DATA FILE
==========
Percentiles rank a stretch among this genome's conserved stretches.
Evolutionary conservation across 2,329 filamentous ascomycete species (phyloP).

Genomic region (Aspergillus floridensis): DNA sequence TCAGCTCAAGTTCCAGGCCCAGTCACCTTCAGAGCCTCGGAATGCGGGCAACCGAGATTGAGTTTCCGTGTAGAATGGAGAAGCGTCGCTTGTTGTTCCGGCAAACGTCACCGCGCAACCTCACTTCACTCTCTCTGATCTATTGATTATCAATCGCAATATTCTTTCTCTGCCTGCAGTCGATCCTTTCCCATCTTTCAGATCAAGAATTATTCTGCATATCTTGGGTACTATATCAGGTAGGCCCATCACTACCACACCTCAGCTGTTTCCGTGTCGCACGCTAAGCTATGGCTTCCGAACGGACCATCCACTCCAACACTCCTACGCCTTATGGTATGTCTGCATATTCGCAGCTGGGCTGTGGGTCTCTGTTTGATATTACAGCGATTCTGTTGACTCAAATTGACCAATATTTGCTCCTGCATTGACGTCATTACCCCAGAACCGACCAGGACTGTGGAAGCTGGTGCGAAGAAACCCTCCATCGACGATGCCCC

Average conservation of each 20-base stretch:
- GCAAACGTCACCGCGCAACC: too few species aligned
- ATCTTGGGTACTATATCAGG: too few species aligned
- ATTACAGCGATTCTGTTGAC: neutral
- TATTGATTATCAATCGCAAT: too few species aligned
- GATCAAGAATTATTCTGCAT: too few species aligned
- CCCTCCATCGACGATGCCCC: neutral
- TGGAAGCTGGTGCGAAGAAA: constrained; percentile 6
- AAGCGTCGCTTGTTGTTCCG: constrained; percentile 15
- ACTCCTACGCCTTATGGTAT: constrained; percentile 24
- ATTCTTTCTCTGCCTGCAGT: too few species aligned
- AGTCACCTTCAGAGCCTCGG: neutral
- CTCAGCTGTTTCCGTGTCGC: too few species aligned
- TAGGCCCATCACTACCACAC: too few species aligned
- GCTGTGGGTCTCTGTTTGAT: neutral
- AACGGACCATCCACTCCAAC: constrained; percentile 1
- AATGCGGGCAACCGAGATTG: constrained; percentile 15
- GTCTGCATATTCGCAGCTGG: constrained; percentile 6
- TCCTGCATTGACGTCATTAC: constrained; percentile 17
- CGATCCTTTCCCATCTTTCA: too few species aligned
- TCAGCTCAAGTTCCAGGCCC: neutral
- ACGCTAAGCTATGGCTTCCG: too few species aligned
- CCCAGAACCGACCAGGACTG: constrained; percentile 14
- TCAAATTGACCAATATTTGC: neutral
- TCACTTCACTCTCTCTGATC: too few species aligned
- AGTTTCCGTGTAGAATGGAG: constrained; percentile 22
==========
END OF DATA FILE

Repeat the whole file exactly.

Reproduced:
Percentiles rank a stretch among this genome's conserved stretches.
Evolutionary conservation across 2,329 filamentous ascomycete species (phyloP).

Genomic region (Aspergillus floridensis): DNA sequence TCAGCTCAAGTTCCAGGCCCAGTCACCTTCAGAGCCTCGGAATGCGGGCAACCGAGATTGAGTTTCCGTGTAGAATGGAGAAGCGTCGCTTGTTGTTCCGGCAAACGTCACCGCGCAACCTCACTTCACTCTCTCTGATCTATTGATTATCAATCGCAATATTCTTTCTCTGCCTGCAGTCGATCCTTTCCCATCTTTCAGATCAAGAATTATTCTGCATATCTTGGGTACTATATCAGGTAGGCCCATCACTACCACACCTCAGCTGTTTCCGTGTCGCACGCTAAGCTATGGCTTCCGAACGGACCATCCACTCCAACACTCCTACGCCTTATGGTATGTCTGCATATTCGCAGCTGGGCTGTGGGTCTCTGTTTGATATTACAGCGATTCTGTTGACTCAAATTGACCAATATTTGCTCCTGCATTGACGTCATTACCCCAGAACCGACCAGGACTGTGGAAGCTGGTGCGAAGAAACCCTCCATCGACGATGCCCC

Average conservation of each 20-base stretch:
- GCAAACGTCACCGCGCAACC: too few species aligned
- ATCTTGGGTACTATATCAGG: too few species aligned
- ATTACAGCGATTCTGTTGAC: neutral
- TATTGATTATCAATCGCAAT: too few species aligned
- GATCAAGAATTATTCTGCAT: too few species aligned
- CCCTCCATCGACGATGCCCC: neutral
- TGGAAGCTGGTGCGAAGAAA: constrained; percentile 6
- AAGCGTCGCTTGTTGTTCCG: constrained; percentile 15
- ACTCCTACGCCTTATGGTAT: constrained; percentile 24
- ATTCTTTCTCTGCCTGCAGT: too few species aligned
- AGTCACCTTCAGAGCCTCGG: neutral
- CTCAGCTGTTTCCGTGTCGC: too few species aligned
- TAGGCCCATCACTACCACAC: too few species aligned
- GCTGTGGGTCTCTGTTTGAT: neutral
- AACGGACCATCCACTCCAAC: constrained; percentile 1
- AATGCGGGCAACCGAGATTG: constrained; percentile 15
- GTCTGCATATTCGCAGCTGG: constrained; percentile 6
- TCCTGCATTGACGTCATTAC: constrained; percentile 17
- CGATCCTTTCCCATCTTTCA: too few species aligned
- TCAGCTCAAGTTCCAGGCCC: neutral
- ACGCTAAGCTATGGCTTCCG: too few species aligned
- CCCAGAACCGACCAGGACTG: constrained; percentile 14
- TCAAATTGACCAATATTTGC: neutral
- TCACTTCACTCTCTCTGATC: too few species aligned
- AGTTTCCGTGTAGAATGGAG: constrained; percentile 22